Smoky banh mi, from the 'Field Roast' cookbook.
Smoky banh mi, from the 'Field Roast' cookbook. (Photo: Hachette)

Veganism for Carnivores: Testing a Fake-Meat Cookbook 

Homemade plant-based meat innovations are getting billed as satisfying, even to dedicated meat lovers

Smoky banh mi, from the 'Field Roast' cookbook.
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My husband wants to eat a more plant-based diet, but when I pull out my old copy of The Moosewood Cookbook, he always has the same complaint about the options: “These are just, like, plates of vegetables.”

Duh.

What he probably means is that veggie plates lack a toothsome, hearty focal point. A few years ago, we Googled “vegan cookbook for meat lovers” and came back with zero promising leads. There are vegan manifestos for the health-obsessed, plant-based guides for eco-warriors, and plenty of PETA-approved books for animal rights activists. But for the vegan-curious who find prime rib oh-so-satisfying? Nada.

Until now. Field Roast ($20; Hachette Book Group) features 101 plant-based recipes that feel meaty with the help of, well, plant-based meat.

Author Tommy McDonald is the former head chef at Field Roast, a company in Seattle that been producing plant-based roasts, sausages, and burgers since 1997. McDonald wanted to further eliminate the mystery of plant-based meat by helping people craft it at home. “I think people want to know what they’re putting in their bodies,” he explains, adding that products like Tofurky are not exactly world’s most transparent food.

Most of what’s available at my rural Walmart feels more akin to hyperprocessed hot dogs and frozen chicken nuggets—not appealing. Fake steak from scratch, without the blood and guts? That’s a different story. I decided to test-drive the book.

Before you dive into Field Roast, note that many recipes rely on vital wheat gluten. It binds the grains together and gives the final product that al dente texture. So if you’re both vegan and gluten-free, you may find that this isn’t the cookbook for you. And if you live in the middle of nowhere, like I do, you’ll probably have to order the vital wheat gluten and garbanzo flour from Amazon.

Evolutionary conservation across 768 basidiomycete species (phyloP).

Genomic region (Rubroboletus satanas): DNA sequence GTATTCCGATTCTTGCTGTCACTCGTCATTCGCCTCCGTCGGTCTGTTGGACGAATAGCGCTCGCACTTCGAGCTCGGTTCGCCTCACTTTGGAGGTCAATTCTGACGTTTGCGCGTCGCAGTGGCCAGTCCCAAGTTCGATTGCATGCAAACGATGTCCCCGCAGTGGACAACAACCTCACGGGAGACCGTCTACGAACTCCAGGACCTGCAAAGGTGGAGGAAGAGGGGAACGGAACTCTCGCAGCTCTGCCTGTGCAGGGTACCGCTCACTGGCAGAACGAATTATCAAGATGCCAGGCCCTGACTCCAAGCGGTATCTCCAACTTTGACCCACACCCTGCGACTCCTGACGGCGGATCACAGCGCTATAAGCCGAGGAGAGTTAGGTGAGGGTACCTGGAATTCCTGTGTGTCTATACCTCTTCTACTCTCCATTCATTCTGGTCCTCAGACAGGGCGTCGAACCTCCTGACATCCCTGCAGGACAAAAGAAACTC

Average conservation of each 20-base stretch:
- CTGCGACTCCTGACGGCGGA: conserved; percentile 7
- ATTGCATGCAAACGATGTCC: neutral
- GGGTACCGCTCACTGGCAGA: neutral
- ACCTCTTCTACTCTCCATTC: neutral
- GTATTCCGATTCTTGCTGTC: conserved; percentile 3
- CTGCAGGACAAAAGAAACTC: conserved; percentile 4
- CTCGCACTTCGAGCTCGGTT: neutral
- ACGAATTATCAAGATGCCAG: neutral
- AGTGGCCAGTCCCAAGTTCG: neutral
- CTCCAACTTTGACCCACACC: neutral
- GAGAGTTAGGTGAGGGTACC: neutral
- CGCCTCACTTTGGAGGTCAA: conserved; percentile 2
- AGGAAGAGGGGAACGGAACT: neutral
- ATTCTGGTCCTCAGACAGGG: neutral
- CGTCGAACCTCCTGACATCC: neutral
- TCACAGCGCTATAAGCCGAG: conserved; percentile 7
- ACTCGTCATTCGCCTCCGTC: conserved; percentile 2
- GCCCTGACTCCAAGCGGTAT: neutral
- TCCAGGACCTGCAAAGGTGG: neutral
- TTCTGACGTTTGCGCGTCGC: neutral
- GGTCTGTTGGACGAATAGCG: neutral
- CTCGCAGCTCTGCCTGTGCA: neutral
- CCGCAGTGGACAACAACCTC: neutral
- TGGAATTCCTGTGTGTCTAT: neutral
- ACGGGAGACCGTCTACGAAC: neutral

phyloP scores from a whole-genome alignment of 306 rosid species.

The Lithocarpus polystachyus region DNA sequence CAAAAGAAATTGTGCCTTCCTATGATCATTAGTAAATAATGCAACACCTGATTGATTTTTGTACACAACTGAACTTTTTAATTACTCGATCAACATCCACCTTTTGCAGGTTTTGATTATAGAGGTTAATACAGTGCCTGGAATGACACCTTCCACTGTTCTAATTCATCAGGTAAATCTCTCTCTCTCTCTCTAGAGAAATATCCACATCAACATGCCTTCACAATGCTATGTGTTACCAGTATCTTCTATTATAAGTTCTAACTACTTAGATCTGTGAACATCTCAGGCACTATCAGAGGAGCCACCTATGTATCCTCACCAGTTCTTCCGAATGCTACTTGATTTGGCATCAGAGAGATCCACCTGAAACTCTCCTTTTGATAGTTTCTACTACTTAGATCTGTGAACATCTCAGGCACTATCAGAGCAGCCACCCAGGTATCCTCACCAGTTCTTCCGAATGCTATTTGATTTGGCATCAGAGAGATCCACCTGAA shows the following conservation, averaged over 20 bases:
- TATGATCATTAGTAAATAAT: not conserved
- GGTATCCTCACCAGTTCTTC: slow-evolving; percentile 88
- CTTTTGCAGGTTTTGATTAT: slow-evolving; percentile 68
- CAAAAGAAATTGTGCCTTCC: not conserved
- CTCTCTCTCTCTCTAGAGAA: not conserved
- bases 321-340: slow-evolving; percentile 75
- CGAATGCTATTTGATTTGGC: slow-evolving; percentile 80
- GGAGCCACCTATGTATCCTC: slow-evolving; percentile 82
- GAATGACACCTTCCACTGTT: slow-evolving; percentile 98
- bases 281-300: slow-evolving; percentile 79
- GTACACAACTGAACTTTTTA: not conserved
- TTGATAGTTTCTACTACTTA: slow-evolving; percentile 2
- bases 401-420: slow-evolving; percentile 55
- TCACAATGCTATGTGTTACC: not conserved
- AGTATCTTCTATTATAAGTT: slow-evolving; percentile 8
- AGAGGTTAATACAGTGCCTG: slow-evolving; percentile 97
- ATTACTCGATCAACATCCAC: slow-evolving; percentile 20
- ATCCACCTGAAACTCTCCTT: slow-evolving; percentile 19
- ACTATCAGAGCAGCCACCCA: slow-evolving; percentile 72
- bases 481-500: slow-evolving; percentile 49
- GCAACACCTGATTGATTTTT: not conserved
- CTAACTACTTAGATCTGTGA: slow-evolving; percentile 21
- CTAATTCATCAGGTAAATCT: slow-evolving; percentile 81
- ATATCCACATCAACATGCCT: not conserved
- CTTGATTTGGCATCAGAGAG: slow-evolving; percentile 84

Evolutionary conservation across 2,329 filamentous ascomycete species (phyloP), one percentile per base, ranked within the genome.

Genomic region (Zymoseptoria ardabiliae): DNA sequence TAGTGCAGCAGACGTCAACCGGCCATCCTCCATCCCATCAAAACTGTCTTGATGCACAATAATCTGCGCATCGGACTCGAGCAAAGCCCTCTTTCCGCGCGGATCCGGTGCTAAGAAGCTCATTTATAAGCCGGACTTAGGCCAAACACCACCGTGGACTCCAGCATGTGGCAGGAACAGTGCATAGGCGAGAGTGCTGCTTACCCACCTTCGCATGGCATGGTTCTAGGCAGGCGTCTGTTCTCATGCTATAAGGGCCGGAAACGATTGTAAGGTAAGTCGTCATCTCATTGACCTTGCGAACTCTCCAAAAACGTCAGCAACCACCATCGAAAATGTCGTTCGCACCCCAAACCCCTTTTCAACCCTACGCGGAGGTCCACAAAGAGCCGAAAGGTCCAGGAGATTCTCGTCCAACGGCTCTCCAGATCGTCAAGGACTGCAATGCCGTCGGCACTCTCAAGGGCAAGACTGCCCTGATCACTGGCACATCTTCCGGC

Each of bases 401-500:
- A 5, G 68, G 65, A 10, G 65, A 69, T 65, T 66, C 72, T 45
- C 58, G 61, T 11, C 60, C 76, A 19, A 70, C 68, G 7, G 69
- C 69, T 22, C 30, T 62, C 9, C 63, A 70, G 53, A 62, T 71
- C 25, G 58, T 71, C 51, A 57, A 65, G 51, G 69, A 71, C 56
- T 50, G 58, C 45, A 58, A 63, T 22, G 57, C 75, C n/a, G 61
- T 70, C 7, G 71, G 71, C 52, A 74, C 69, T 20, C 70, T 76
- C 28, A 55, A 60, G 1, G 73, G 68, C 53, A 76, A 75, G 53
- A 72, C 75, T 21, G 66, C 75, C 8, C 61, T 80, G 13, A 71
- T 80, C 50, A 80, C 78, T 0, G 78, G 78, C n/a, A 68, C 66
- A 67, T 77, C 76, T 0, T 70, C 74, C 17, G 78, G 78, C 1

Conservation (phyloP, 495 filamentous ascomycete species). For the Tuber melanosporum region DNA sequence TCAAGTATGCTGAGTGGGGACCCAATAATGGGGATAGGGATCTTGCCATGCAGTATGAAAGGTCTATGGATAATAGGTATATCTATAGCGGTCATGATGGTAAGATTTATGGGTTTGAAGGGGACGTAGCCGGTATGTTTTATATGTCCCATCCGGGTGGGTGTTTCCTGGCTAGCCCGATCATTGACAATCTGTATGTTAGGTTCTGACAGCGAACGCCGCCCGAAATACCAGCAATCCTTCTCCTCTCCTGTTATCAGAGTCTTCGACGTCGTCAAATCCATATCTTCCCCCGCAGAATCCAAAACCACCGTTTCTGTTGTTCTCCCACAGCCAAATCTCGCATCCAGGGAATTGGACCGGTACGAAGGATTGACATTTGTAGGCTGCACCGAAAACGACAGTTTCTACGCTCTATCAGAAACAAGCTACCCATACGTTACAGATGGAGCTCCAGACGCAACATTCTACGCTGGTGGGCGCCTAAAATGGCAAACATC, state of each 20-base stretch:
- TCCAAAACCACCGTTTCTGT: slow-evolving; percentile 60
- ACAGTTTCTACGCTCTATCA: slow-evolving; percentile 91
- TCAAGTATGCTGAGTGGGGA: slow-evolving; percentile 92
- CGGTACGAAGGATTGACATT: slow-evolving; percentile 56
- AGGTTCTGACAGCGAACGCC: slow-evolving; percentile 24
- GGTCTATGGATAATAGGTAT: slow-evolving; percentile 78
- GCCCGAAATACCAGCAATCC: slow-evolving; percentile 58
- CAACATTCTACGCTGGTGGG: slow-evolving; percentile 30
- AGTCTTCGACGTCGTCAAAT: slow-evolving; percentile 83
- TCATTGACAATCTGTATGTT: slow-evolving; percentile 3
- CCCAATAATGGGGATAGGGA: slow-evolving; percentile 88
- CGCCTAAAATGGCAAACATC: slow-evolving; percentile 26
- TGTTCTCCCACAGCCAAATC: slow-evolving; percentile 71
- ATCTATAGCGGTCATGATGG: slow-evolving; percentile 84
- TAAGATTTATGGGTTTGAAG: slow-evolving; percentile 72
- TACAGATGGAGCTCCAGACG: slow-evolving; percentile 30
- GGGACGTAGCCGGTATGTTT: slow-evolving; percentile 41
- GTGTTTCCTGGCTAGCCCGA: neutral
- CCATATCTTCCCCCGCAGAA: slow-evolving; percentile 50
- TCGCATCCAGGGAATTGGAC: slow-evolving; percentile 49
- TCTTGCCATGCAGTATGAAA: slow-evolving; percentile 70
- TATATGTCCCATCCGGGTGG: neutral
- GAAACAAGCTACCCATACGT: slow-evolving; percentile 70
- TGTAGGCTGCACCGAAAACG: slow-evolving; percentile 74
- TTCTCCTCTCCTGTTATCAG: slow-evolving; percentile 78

You’ll also need to devote a bit more time to these recipes than you might for a packet of chicken breasts you can whip out of the fridge and have warm and ready to eat in 20 minutes. Many of the “meats” call for putting the grains through a meat grinder—much like you would with sausage. After that, you wrap the mixture in cheesecloth and boil it to achieve that chewy, meaty texture. The good news? “Wheat gluten is pretty forgiving,” McDonald says. And unlike meat charcuterie, one misstep won’t land you in the hospital with a dire case of food poisoning.

I started with the mushroom and herb roast, a robust log of mushrooms, shallots, garbanzo flour, and wheat gluten all rolled into cheese cloth and boiled for 90 minutes. My tressed roast wasn’t nearly as gorgeous as those pictured in the book, but it held tight as I boiled it. The result, dusted with smoked paprika, five spice powder, and a touch of ginger, then served with a vegan demi-glace over mashed potatoes, was the hearty dish my husband and I had been Googling for so long.

Here’s a starter recipe from Field Roast that uses premade plant-based meat.

Lead Photo: Hachette

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